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The Clinician's Guide to Geriatric Forensic Evaluations provides practical guidance to clinicians performing forensic evaluations on older adults. The book begins with how geriatric forensic evaluations differ from those done on non-geriatric adults. DSM-5 criteria for neurocognitive disorders are discussed and differentiated from the previous criteria in DSM-IV. Coverage includes assessing decision-making capacity/competence and evaluating undue influence, elder abuse, and financial exploitation. Each chapter opens with a case study and then highlights specific assessment techniques, best practices, and common pitfalls to avoid. The book additionally covers forensic report writing, court testimony, and when to refer to an outside independent expert. Samples of geriatric forensic reports are provided.
- Provides practical information on performing geriatric forensic evaluations
- Identifies DSM-5 criteria for neurocognitive disorders
- Includes assessing decision-making capacity/competence, undue influence, elder abuse, and financial exploitation
- Features assessment strategies, case studies, best practices, and pitfalls to avoid
- Advises on report writing and court testimony
Mental health clinicians including forensic psychologists/psychiatrists, geriatric psychologists/psychiatrists; secondary audience includes academic, advanced undergrad and grad students, and MDs who make capacity determinations as part of their clinical practice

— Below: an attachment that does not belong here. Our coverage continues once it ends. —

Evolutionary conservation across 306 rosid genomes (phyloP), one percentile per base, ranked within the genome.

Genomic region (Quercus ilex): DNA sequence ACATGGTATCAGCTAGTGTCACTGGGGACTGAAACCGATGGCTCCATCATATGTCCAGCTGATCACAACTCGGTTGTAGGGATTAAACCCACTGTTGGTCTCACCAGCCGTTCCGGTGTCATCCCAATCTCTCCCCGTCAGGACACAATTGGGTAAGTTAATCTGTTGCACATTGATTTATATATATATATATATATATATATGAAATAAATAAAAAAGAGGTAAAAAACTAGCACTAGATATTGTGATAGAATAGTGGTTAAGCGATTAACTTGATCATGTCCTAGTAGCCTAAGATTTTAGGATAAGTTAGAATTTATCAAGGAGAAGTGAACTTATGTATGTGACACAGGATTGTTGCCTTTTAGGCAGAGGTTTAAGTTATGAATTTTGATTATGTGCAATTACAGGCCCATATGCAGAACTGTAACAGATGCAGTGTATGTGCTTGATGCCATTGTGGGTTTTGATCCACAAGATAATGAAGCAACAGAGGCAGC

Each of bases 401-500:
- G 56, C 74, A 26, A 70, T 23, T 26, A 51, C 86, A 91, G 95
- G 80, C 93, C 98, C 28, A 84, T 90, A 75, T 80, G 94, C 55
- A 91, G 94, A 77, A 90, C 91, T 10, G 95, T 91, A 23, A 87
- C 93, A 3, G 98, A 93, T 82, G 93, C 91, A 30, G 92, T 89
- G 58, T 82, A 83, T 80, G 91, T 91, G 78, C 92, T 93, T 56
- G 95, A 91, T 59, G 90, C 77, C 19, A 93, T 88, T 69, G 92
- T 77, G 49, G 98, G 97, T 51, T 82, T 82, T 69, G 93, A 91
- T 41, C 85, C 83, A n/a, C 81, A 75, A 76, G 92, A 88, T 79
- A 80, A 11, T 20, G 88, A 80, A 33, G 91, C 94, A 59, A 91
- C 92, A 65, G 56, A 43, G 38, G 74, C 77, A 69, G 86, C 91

1. Introduction to geriatric forensic evaluations
2. Ethical and legal issues
3. Evaluation of cognitive impairment
4. Evaluation of decision-making capacity and guardianship
5. Evaluation of elder abuse and financial exploitation
6. Geriatric forensic report writing and testimony
1: SAMPLE PSYCHIATRIC REPORT
2: Sample Report: Competency to Stand Trial (CST)
3: Clinician’s Guide to the Geriatric Forensic Interview
4: Montreal Cognitive Assessment
- No. of pages:
- © Academic Press 2019
- 18th June 2019
- Academic Press
- Paperback ISBN:
- eBook ISBN:
Karen Reimers, MD, FRCPC, is board certified in psychiatry in the United States and Canada. She is an adjunct assistant professor of psychiatry at the University of Minnesota. Dr. Reimers is active in clinical, teaching, and consulting roles and is an expert witness for contested wills and trusts, cognitive impairment, and undue influence. She is a Fellow of the American Psychiatric Association and a Fellow of the Royal College of Physicians of Canada. Her interest in geriatric forensic evaluations arose out of her clinical practice with elderly patients, after having been involved in decisions about capacity to consent to treatment, driving capacity, guardianship, and other medicolegal questions.
Adjunct Assistant Professor, Department of Psychiatry, University of Minnesota, United States
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